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Shocking rent rises now a thing of the past says Zoopla

The scale of rent rises has peaked with future increases likely to be smaller, says Zoopla.

The portal’s latest report into the rental sector suggests rent on new lets was 9.7 per cent higher in October compared with a year earlier, averaging £1,201 a month.

The average cost of a new let had risen 31 per cent over the last three years, the Zoopla data shows as high demand has outstripped supply, especially with some private landlords selling up.


Now Zoopla predicts the slowdown will develop into a more "balanced" market in 2024.

Richard Donnell, executive director at Zoopla, says the strength of the jobs market, a rebound after Covid, immigration and high mortgage rates facing potential first-time buyers had combined to increase demand from tenants.

He says rents have risen too fast in some areas, with signs of some asking rents now being cut.

Donnell predicts that annual rental growth would slow to five by the end of next year - the slowest since September 2021.

"The supply-demand imbalance in rented housing is not going to disappear in 2024, however, the market is set to become more balanced than it has been over the last three years” he says, although there will be significant regional variations.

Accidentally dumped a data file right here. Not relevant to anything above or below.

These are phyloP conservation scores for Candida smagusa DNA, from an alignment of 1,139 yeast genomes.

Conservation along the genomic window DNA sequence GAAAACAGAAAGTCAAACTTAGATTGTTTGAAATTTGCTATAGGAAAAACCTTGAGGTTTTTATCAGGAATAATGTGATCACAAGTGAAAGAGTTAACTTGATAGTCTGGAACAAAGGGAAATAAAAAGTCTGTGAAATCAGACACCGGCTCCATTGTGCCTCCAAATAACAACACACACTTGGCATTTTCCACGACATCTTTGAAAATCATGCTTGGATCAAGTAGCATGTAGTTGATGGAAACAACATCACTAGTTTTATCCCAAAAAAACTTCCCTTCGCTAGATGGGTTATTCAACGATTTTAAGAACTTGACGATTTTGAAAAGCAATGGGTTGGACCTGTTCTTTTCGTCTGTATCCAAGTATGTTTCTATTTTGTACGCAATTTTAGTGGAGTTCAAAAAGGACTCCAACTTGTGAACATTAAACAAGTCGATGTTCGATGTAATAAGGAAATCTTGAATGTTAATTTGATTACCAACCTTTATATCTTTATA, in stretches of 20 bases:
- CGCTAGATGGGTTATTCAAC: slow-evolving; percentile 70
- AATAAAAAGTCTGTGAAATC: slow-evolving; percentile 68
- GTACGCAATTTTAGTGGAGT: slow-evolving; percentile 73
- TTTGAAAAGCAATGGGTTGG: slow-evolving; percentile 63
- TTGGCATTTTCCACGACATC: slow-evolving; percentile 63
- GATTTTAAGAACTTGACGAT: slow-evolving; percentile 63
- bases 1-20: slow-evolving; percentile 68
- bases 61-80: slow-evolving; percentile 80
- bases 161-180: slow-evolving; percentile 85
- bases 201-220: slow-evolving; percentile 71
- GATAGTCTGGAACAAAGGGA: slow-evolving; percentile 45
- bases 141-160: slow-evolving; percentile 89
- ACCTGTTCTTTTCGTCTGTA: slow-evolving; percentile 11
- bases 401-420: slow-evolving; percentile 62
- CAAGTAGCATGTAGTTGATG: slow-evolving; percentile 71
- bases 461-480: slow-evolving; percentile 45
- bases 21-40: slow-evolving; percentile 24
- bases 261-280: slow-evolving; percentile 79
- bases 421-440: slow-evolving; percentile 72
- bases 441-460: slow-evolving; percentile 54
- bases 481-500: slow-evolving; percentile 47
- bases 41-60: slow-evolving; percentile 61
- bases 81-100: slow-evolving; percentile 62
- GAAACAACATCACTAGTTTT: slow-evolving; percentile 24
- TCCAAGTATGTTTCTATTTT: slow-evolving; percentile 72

Much of the slowdown will be driven by London, where rents are higher than anywhere else. 

Scottish rents will rise however: growth in Edinburgh is already the highest across UK cities at 15.2 per cent a year in October, with Glasgow recording a 13.2 per cent increase.

North of England regional cities such as Manchester, Bolton, Derby and Newcastle are also seeing double-digit rental growth from strong demand and greater headroom for rents to increase relative to earnings.

Donnell concludes: “The slowdown in rental growth over 2024 will be down to a weaker labour market, slower earnings growth and growing affordability pressures limiting the pace at which rents can rise, particularly in southern England. 

“Rents have room to rise above the UK average in regional cities where affordability is less of a constraint, but this won’t be the case indefinitely.”


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